Timpoong and Hibok-Hibok Natural Monument

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Timpoong and Hibok-Hibok Natural Monument
Hibok-Hibok Volcano Summit.jpg
Map showing the location of Timpoong and Hibok-Hibok Natural Monument
Map showing the location of Timpoong and Hibok-Hibok Natural Monument
Location in the Philippines
Map showing the location of Timpoong and Hibok-Hibok Natural Monument
Map showing the location of Timpoong and Hibok-Hibok Natural Monument
Timpoong and Hibok-Hibok Natural Monument (Philippines)
LocationCamiguin, Philippines
Nearest cityCagayan de Oro
Coordinates9°10′21″N 124°43′24″E / 9.17250°N 124.72333°E / 9.17250; 124.72333Coordinates: 9°10′21″N 124°43′24″E / 9.17250°N 124.72333°E / 9.17250; 124.72333
Area2,227.62 hectares (5,504.6 acres)
EstablishedMarch 9, 2004
Governing bodyDepartment of Environment and Natural Resources

Timpoong and Hibok-Hibok Natural Monument is a Philippine natural monument located in Northern Mindanao on the island of Camiguin. It encompasses two scenic volcanoes in the Camiguin Mindanao range that span the core of Camiguin: Mount Mambajao, which includes Mount Timpoong, its highest peak, and Mount Catarman, which includes Mount Hibok-Hibok, the island's only currently active volcano.[1] Established in 2004 through Proclamation No. 570 issued by President Gloria Arroyo, the natural monument is an important watershed containing the only remaining rainforest on Camiguin.[2] It supports a variety of endemic flora and fauna and is also noted for its waterfalls, rivers and springs.[1]

During the 13th ASEAN Ministerial Meeting on the Environment in 2015, the Timpoong and Hibok-Hibok monument was formally declared an ASEAN Heritage Park.[3]


Katibawasan Falls in the Timpoong–Hibok-Hibok Natural Monument

The 2,227.62-hectare (5,504.6-acre) protected area stretches along the central and western interior of the island of Camiguin. It also includes a buffer zone of 182.91 hectares (452.0 acres) surrounding Mount Hibok-Hibok and 1,239.7 hectares (3,063 acres) surrounding Mount Timpoong, and extends into four of the five municipalities on the island: Mambajao, Catarman, Mahinog and Sagay.[2]

At 1,614 metres (5,295 ft) above sea level, Mount Timpoong is the highest peak of Mount Mambajao. Mambajao is the central and largest of the island's three volcanic mountains (the others being Mount Catarman and Mount Sagay, also known as Mount Guinsiliban). Mount Mambajao's other peaks are Mambajao Peak at 1,568 metres (5,144 ft) above sea level, and an unnamed peak with an elevation of 1,529 metres (5,016 ft). It has flank vents located on Campana Hill and Minokol Hill.[4][1]

Located just northwest of Mambajao is Mount Catarman. Its highest peak is Mount Hibok-Hibok which measures 1,250 metres (4,100 ft) in elevation and is classified as an active stratovolcano. Mount Tres Marias and Mount Vulcan Daan (Old Volcano) are Mount Catarman's other peaks.[4][1]

The protected area is also noted for its hydrological features, many of which are popular among tourists and hikers. They include waterfalls such as the Katibawasan, Binangawan and Tuasan Falls, cold and hot springs like those of Ardent and Santo Niño, and rivers such as Sagay and Binangawan rivers. It is also the location of the Hibok-Hibok Volcano Observatory of the Philippine Institute of Volcanology and Seismology.[5]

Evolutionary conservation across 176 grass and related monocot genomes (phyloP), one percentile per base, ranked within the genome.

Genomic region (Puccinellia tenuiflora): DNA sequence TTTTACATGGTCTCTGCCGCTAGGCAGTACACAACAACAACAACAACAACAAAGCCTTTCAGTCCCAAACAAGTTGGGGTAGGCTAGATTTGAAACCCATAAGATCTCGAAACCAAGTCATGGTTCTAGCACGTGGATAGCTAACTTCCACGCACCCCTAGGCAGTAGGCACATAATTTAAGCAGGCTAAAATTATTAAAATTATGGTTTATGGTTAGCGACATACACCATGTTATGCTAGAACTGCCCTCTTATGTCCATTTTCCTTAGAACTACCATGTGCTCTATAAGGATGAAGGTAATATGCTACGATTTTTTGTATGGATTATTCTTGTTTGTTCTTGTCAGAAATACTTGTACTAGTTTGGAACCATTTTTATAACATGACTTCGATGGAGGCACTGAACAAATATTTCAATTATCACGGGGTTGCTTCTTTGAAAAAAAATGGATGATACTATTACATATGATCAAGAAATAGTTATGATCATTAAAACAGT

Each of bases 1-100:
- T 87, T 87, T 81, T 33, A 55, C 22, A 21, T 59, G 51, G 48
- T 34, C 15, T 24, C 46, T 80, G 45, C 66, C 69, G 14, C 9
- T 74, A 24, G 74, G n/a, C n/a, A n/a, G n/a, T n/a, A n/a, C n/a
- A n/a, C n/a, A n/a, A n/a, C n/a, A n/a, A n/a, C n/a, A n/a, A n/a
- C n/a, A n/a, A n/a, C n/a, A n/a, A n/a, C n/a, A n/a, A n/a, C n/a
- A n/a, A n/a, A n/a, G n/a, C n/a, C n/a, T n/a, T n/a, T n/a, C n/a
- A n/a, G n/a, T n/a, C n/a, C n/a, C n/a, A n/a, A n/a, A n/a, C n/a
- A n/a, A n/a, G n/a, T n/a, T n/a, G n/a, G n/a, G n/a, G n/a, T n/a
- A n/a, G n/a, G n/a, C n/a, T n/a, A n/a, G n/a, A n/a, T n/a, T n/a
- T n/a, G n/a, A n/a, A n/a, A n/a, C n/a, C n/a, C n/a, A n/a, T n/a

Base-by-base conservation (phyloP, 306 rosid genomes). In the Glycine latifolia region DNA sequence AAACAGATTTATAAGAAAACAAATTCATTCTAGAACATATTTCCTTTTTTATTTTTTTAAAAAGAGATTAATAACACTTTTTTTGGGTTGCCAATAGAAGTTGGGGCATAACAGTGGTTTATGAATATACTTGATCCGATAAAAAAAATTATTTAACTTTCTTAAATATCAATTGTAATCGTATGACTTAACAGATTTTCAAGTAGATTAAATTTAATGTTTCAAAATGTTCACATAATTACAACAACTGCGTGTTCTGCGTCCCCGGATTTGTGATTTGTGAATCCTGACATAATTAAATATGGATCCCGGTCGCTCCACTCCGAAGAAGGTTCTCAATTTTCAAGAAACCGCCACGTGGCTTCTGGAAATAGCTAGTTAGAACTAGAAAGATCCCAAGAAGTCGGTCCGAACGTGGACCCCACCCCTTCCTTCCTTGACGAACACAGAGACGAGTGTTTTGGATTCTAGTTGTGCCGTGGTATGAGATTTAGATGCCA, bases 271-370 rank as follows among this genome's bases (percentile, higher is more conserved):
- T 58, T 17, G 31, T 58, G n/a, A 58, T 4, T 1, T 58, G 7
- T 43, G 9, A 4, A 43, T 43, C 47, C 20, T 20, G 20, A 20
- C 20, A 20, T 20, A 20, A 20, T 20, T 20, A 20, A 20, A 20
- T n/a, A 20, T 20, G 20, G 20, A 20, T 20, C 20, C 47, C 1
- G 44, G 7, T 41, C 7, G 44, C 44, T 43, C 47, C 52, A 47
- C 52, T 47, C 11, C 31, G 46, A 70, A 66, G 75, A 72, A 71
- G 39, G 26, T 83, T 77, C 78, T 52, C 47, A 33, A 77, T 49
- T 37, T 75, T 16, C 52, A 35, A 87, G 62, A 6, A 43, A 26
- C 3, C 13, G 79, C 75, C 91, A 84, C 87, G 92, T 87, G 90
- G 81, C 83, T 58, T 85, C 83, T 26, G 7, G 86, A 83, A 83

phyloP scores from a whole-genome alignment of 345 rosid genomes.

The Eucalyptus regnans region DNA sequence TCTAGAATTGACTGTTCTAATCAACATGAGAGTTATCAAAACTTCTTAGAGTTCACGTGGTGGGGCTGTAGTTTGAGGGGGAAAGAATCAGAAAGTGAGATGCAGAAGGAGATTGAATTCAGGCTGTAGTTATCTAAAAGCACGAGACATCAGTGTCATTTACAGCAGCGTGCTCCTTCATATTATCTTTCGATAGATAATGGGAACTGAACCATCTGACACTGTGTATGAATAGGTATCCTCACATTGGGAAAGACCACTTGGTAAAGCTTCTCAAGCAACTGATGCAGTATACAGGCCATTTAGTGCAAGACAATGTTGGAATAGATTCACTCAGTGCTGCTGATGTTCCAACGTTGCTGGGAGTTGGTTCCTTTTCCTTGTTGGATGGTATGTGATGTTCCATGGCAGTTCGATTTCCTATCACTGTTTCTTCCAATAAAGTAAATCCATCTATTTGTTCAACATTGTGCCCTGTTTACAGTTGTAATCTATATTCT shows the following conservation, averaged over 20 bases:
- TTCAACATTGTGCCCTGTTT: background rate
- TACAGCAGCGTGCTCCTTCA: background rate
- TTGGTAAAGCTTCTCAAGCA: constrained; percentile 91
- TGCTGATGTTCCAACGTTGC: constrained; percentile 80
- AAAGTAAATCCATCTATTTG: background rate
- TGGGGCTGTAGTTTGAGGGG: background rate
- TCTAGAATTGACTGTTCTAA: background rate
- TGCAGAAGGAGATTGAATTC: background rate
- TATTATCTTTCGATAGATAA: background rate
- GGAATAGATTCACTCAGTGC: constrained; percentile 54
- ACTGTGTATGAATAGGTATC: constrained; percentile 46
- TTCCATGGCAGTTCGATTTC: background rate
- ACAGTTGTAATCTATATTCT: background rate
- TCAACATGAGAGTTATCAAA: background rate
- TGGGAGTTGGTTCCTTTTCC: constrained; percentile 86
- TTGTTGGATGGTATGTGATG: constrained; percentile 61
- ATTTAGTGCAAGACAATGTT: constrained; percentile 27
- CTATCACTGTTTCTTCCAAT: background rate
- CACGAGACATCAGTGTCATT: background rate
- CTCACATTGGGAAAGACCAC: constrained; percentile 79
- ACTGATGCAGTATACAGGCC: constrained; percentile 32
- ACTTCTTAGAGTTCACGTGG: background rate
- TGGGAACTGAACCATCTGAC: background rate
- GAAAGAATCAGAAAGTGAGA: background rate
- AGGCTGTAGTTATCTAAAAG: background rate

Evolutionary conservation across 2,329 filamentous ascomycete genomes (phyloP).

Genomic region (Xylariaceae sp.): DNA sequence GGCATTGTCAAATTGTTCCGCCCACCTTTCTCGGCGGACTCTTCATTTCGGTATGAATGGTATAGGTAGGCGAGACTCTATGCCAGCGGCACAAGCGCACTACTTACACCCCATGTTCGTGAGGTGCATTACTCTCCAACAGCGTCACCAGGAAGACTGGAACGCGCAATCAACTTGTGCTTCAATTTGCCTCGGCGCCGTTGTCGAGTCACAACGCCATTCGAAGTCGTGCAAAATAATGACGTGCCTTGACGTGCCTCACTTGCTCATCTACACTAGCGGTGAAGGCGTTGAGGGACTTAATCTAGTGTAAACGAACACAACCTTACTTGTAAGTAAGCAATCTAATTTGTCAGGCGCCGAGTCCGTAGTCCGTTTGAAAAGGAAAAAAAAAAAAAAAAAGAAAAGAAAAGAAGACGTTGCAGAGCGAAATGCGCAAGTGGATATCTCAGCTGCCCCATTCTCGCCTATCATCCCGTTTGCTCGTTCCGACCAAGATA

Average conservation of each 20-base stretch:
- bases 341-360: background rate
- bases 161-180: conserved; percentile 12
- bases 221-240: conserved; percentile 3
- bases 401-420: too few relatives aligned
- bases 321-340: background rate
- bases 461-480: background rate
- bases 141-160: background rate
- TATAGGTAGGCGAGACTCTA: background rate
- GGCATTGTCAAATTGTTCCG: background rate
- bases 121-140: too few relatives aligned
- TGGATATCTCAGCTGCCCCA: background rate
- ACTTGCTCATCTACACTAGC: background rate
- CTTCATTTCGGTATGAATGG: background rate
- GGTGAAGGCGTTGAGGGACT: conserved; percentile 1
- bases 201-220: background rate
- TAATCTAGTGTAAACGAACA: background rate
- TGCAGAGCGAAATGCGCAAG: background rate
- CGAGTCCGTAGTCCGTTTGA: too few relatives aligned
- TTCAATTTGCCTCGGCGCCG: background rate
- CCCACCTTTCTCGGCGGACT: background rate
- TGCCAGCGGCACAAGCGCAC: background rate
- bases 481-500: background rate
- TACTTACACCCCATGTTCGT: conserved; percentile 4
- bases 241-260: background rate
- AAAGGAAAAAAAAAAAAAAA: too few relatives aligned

Flora and fauna[edit]

Timpoong and Hibok-Hibok comprises about 300 hectares (740 acres) of mossy forests at elevations above 1,100 metres (3,600 ft), 1,282 hectares (3,170 acres) of residual lowland dipterocarp forests at elevations above 500 metres (1,600 ft), and brush lands and open grasslands covering the remaining 1,585 hectares (3,920 acres).[6] The natural monument was established for the conservation of endangered and endemic fauna that live within those forests. They include one bird species and two mammals that can only be found in Camiguin: the Camiguin hanging parrot, and the Camiguin forest mouse and Camiguin forest rat.[1] Other fauna include the Camiguin hawk-owl, writhed hornbill, Mindanao shrew, Camiguin narrow-mouthed frog, big-eyed frog and small rufous horseshoe bat.

Its vegetation consists of tropical plants endemic to Camiguin such as Miguelia reticulata, Medinilla multiflora, Memecylon subcaudatum, Syzygium camiguense, Coelogyne confusa and Goodyera ramosii.[1]


  1. ^ a b c d e f Heaney, Lawrence R. The Mammals and birds of Camiguin Island, Philippines, a distinctive center of biodiversity. Chicago: Field Museum of Natural History. Retrieved 6 November 2015.
  2. ^ a b "Proclamation No. 570, s. 2004". Official Gazette of the Republic of the Philippines. Retrieved 6 November 2015.
  3. ^ Villanueva, Rhodina (8 November 2015). "Mt. Hibok-Hibok named Asean heritage park". Philippine Star. Retrieved 8 November 2015.
  4. ^ a b "Volcanos – The Island Born of Fire". Camiguin Official Tourism Website. Retrieved 6 November 2015.
  5. ^ "Hibok-Hibok Volcano Observatory". Philippine Institute of Volcanology and Seismology. Retrieved 6 November 2015.
  6. ^ "PH 090 Timpoong and Hibok-Hibok Natural Monument". BirdLife International. Retrieved 6 November 2015.